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Contact Low’s “I Let This Turmoil Lead Me” Goes Nowhere Happy, but It’s Worth the Trip

by Thomas Boettner

Thomas is a leading name in Queer Power Electronics; support him by checking out his project Straight Panic here.


Contact Low wears his heart on his sleeve; less Red Badge of Courage, more merit badge. While self-described as “loud, sad music,” that fails to convey the intensity of the material. There is sad music, and then there is depressive suicidal black metal; there is sad music, and then there is delta blues. There is no pretense, only intensity. I Let This Turmoil Lead Me proves just as unrelenting. The mix of minor-key synth harmonies and heavy electronic grind is both haunting and aggressive. There are compositional hints in each track’s motif that recall Vangelis and Ennio Morricone, but the distorted vocals and electronic textures are as harsh as any other contemporary power electronics project. What sets Contact Low apart is the level of emotional sincerity.

Each track is an exercise in self-flagellation; I Let This Turmoil Lead Me is, as a whole, a veritable walk down the most dismal corridor of memory, heartbreak, and hopelessness. The amount of confessional baring of the soul therein could rival some of Morrissey’s bleakest lyrics—minus the wit. Without pop hooks and sensibilities, these compositions slowly bare down upon the audience. Contact Low manages to take the most basic notion of what constitutes power electronics and turn that generalized aggression inwards, provoking a visceral sense of self-reflected revulsion. Overall, the performance is impressive; even the live track (recorded at the 2016 Fargo Noise Fest) showcases the balanced interplay between heavy electronics and melodic motif. These backing elements give the vocals an edge of desperation, augmenting what otherwise would come across as barked cadences in the tradition of hardcore.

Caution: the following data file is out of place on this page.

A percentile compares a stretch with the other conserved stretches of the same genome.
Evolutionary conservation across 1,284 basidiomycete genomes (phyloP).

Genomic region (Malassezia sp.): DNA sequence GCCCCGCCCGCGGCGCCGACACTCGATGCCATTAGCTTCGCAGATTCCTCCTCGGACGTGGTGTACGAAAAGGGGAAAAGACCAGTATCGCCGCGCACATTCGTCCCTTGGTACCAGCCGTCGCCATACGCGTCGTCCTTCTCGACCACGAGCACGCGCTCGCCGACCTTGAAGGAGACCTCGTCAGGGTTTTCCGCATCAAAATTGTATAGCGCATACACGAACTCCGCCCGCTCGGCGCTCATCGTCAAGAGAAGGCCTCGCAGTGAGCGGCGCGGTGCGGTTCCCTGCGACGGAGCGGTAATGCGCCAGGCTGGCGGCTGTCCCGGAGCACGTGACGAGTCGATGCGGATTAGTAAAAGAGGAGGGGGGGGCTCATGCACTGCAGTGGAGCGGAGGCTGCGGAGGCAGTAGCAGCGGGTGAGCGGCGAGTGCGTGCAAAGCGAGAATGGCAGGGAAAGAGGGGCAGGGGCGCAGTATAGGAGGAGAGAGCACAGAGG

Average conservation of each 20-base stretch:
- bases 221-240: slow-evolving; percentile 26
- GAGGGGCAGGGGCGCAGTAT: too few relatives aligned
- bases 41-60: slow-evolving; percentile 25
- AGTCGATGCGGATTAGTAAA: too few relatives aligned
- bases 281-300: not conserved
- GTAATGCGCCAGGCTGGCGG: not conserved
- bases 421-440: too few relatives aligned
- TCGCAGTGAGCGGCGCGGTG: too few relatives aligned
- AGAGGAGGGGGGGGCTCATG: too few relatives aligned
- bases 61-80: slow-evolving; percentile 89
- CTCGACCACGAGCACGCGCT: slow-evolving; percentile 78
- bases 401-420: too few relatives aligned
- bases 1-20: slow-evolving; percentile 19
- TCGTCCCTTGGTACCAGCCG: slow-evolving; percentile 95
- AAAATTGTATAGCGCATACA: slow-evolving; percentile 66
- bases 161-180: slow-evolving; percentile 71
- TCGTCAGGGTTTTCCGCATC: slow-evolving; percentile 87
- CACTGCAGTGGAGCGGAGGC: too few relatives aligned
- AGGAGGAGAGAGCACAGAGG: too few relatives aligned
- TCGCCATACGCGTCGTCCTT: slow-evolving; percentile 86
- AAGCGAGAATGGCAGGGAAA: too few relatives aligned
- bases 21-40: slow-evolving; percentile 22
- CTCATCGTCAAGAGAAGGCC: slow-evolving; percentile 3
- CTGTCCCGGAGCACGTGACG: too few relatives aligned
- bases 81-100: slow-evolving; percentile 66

Contact Low

Selections like “I Want to Feel the Light Leave My Body” demand, but from a sense of desperation, not power. Contact Low differs from such a large body of “aggressive music (see also:  metal)” in that they stand more in opposition to themselves rather than an outside body. While “In Closing” verges on being nearly hymnal, the piece is not “macho.” This lack of ego-based posturing gives I Let This Turmoil Lead Me much more of a sense of relatability. To listen to these tracks is to sit inside them, to be in the mercy seat for five to six minutes at a time; the eye to composition is what gives catharsis. This is a harrowing release of decayed strength, and one that’s held together on repeated sit-throughs.

Obfuscated Records

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